Currently I am finishing reading the book Dependency Injection in .NET from Mark Seemann. The really good thing about this book is, that it assigns names to DI patterns as well as anti-patterns. My own reflection on the topics covered in the book brought up a simple (maybe provoking) thesis:
Occurrences of the new operator most likely have a smell.
Everytime I “new” up an instance I create a very strong dependency upon a concrete implementation. Although this is common knowledge and nothing special in itself, it is practiced day by day – producing tightly coupled code. This is why I consider occurrences of the new operator a code smell.
Dependency injection is a well established technique that helps producing loosely coupled code. Since DI and IoC are (imho) advanced concepts, differently skilled developers (which you almost always find in a team) may or may not be familiar with those concepts. So what I was looking for is a rule-of-thumb that supports the ultimate goal of getting a team of developers with very different skills write loosely coupled code (and maybe not even recognizing it at first).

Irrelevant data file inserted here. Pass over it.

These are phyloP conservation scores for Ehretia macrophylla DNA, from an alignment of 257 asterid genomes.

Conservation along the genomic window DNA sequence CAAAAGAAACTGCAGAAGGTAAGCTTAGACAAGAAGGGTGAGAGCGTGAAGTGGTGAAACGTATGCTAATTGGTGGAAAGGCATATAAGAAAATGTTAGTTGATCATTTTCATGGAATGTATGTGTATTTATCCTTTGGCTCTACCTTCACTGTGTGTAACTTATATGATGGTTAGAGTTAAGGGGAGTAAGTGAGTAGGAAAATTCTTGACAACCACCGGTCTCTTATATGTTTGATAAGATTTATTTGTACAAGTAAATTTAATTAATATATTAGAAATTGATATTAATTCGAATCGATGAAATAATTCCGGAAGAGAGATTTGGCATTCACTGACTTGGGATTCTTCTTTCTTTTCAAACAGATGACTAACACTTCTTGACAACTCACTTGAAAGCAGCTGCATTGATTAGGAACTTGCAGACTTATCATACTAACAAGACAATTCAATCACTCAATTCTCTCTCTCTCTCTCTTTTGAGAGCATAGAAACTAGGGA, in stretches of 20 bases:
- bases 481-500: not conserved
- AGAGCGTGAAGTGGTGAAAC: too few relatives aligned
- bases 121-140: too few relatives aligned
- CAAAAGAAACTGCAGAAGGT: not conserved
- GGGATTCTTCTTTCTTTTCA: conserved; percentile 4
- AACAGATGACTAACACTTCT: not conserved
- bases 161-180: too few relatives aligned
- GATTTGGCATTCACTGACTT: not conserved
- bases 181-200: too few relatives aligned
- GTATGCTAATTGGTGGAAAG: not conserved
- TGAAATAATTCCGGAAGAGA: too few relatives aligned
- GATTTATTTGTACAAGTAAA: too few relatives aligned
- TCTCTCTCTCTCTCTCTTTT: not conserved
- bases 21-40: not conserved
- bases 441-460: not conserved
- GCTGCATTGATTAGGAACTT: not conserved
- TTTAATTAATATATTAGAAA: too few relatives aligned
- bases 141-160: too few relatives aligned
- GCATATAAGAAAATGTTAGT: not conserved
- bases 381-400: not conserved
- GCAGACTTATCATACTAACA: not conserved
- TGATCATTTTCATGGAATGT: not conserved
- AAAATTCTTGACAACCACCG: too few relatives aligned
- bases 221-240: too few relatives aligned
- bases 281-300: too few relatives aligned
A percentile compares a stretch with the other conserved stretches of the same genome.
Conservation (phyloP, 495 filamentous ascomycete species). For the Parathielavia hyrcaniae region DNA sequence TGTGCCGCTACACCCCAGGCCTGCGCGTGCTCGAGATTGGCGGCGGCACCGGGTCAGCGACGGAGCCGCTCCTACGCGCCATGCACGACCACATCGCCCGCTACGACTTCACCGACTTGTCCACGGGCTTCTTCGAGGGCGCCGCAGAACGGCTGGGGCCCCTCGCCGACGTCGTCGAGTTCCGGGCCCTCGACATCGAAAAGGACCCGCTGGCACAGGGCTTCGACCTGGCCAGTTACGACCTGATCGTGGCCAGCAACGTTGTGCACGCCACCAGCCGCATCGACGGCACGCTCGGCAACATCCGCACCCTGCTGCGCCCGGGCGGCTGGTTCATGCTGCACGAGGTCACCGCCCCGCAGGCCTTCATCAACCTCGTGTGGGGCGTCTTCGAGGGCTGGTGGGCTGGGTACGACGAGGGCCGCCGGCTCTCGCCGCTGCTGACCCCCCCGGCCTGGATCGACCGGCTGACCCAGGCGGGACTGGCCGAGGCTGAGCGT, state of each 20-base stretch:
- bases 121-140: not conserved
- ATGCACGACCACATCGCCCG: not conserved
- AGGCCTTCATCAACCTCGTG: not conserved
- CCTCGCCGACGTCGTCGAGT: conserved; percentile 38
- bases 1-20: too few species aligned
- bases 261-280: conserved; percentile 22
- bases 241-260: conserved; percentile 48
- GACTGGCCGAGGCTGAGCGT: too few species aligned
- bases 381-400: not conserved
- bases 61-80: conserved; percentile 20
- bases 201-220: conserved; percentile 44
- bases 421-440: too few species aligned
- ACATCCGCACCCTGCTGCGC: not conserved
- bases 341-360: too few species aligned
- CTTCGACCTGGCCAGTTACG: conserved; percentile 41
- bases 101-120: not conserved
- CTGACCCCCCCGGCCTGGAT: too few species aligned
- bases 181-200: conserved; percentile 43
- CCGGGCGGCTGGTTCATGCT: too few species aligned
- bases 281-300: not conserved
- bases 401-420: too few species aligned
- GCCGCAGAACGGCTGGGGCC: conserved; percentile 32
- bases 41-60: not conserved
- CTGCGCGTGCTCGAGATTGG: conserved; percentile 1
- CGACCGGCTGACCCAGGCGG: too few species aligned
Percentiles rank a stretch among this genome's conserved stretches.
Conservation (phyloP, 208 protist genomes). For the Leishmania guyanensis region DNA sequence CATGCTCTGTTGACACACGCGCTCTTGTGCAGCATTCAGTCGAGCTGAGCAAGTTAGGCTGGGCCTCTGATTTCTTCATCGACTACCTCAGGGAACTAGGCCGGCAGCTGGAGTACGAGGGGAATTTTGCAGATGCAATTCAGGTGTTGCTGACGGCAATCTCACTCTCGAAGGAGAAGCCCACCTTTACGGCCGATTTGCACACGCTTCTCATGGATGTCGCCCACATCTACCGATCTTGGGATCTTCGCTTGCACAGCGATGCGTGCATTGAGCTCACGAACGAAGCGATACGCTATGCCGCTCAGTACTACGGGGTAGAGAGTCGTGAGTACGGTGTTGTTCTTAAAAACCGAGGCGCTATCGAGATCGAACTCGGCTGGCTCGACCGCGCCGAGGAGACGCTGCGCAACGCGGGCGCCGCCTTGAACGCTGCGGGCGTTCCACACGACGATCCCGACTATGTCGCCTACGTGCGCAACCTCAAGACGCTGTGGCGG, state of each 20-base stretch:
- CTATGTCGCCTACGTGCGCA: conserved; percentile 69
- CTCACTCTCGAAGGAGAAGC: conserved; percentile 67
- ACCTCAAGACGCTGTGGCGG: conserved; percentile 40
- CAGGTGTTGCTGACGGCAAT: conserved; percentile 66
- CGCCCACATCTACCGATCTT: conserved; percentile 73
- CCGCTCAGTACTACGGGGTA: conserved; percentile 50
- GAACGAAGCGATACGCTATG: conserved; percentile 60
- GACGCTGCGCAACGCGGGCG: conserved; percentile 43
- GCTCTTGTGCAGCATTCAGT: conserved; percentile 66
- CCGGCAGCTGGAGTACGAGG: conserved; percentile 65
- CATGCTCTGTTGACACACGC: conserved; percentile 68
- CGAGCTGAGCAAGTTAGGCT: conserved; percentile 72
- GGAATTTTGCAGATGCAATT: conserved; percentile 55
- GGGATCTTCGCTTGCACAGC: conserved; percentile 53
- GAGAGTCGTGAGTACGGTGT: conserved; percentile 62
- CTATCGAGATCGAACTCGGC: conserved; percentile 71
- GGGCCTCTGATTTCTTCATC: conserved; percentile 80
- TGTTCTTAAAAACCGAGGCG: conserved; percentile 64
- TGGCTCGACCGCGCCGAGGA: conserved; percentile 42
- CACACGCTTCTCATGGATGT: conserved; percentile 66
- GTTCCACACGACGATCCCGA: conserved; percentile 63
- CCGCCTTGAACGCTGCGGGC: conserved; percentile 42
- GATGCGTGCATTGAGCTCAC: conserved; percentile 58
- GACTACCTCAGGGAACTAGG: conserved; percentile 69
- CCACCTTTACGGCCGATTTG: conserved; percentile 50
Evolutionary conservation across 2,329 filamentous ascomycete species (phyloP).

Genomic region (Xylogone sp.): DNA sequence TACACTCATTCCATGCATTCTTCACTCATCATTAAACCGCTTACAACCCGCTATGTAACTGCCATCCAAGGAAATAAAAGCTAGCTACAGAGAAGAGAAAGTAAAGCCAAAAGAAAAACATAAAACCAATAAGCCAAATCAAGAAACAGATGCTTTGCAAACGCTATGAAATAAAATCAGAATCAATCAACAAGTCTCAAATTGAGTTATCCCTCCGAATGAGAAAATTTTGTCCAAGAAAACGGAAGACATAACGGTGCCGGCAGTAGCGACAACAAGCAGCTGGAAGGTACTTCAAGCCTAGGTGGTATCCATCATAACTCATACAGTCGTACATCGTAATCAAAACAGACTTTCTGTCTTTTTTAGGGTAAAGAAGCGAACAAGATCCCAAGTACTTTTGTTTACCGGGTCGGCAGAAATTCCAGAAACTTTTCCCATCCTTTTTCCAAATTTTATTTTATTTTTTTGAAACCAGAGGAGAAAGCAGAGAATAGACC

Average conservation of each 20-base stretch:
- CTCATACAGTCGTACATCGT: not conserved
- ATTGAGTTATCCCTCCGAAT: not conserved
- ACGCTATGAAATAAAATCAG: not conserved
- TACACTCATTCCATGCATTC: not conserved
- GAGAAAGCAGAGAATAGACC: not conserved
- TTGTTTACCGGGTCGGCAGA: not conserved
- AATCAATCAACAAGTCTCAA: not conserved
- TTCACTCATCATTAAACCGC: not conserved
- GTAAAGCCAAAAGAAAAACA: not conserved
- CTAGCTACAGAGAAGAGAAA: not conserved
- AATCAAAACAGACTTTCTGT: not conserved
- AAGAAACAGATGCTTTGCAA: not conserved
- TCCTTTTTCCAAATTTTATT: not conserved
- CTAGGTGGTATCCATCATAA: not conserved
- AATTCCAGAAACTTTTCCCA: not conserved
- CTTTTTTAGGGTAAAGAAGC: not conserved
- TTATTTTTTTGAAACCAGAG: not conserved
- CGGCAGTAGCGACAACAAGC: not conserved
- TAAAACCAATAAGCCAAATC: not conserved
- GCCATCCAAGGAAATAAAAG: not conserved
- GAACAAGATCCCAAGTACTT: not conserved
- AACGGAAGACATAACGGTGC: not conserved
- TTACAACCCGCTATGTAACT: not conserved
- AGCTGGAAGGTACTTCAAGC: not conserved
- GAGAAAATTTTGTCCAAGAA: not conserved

I am almost sure I found this rule, because it is so damn simple:
Do not use the new operator.
The best thing about this rule is that I can make my static code analysis recognize and find it. Having set up a CI server performing static code analysis for me, the only work left is analyzing the findings.
I can then discuss the findings in peer reviews, refine my rules when using the “new” operator is indeed a good thing and start collecting statistical data on problem “hot spots” which I can use to find and develop skill improvement strategies (e.g. trainings).
But one of the most important advantages I see when applying this in practice is the boost in communication on a fundamental quality criterium of software systems that often enough decides on project success – a loosely coupled modular design.
In conclusion I can say that the rule itself is indeed very restrictive, since there are several situations where using the new operator is perfectly legal, but starting off with this simple rule will all by itself motivate group discussion and contribute to a common understanding. And that’s what I had in mind.
I would really appreciate when you leave a comment and describe your perspective. Do you consider occurrences of the new operator a smell as well or do you totally disagree with me? I am really interested in your opinion!